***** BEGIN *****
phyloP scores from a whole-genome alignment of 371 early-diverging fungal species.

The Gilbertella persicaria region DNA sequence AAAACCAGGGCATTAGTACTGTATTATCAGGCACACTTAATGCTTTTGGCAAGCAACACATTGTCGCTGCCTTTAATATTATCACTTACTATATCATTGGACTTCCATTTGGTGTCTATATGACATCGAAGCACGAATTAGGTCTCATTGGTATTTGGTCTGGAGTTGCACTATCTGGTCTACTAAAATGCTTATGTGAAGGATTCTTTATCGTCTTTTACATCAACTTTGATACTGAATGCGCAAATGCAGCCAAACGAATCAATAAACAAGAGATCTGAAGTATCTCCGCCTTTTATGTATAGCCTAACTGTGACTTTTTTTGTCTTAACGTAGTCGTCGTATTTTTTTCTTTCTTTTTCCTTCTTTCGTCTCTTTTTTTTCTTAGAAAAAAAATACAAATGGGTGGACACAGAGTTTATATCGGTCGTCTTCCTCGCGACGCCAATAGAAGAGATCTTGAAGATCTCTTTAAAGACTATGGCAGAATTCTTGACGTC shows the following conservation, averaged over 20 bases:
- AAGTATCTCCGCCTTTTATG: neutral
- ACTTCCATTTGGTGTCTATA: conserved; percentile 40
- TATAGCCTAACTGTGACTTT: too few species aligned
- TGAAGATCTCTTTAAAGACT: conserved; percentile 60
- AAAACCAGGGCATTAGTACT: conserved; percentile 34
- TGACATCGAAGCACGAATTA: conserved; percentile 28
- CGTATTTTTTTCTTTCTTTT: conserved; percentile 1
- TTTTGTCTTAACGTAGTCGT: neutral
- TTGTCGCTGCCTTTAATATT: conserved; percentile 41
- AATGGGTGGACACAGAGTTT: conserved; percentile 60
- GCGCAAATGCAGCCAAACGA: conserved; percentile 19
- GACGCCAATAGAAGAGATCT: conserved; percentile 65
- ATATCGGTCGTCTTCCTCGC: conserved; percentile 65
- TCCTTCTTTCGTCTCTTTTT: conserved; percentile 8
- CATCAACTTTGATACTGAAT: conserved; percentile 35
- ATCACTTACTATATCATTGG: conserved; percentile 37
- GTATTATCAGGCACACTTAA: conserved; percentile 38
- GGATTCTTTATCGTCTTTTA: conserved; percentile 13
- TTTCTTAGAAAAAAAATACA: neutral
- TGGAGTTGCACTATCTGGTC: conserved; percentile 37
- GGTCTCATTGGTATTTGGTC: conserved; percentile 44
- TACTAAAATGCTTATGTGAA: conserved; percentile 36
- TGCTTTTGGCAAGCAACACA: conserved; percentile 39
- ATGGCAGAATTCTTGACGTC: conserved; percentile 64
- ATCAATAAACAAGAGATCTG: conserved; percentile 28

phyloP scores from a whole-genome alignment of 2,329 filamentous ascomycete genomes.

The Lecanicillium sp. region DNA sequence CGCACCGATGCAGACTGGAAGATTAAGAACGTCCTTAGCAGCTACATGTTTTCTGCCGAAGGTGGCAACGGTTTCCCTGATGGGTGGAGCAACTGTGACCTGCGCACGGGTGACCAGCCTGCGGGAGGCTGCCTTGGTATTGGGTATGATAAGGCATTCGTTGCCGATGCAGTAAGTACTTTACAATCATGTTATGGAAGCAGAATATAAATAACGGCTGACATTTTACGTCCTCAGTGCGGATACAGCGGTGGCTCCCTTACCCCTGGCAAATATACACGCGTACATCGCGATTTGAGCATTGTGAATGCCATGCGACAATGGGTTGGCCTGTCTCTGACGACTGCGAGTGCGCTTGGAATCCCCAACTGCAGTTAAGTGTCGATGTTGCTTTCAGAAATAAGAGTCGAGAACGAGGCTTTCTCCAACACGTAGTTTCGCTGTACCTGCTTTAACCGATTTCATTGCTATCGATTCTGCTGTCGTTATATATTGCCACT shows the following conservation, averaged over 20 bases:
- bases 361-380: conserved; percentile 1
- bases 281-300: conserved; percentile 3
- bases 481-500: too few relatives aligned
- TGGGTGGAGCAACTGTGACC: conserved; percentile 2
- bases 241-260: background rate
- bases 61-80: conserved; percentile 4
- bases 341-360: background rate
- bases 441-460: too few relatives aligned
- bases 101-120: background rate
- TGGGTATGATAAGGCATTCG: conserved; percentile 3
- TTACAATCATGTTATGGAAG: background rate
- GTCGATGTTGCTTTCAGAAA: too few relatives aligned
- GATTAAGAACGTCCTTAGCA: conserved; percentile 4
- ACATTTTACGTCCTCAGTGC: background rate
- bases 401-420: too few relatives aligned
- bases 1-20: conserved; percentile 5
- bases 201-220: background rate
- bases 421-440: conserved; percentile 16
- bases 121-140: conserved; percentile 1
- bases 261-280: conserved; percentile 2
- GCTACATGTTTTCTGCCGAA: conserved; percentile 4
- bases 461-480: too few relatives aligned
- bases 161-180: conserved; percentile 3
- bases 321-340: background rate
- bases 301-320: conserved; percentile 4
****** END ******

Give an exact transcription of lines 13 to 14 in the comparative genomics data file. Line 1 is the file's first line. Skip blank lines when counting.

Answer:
- GCGCAAATGCAGCCAAACGA: conserved; percentile 19
- GACGCCAATAGAAGAGATCT: conserved; percentile 65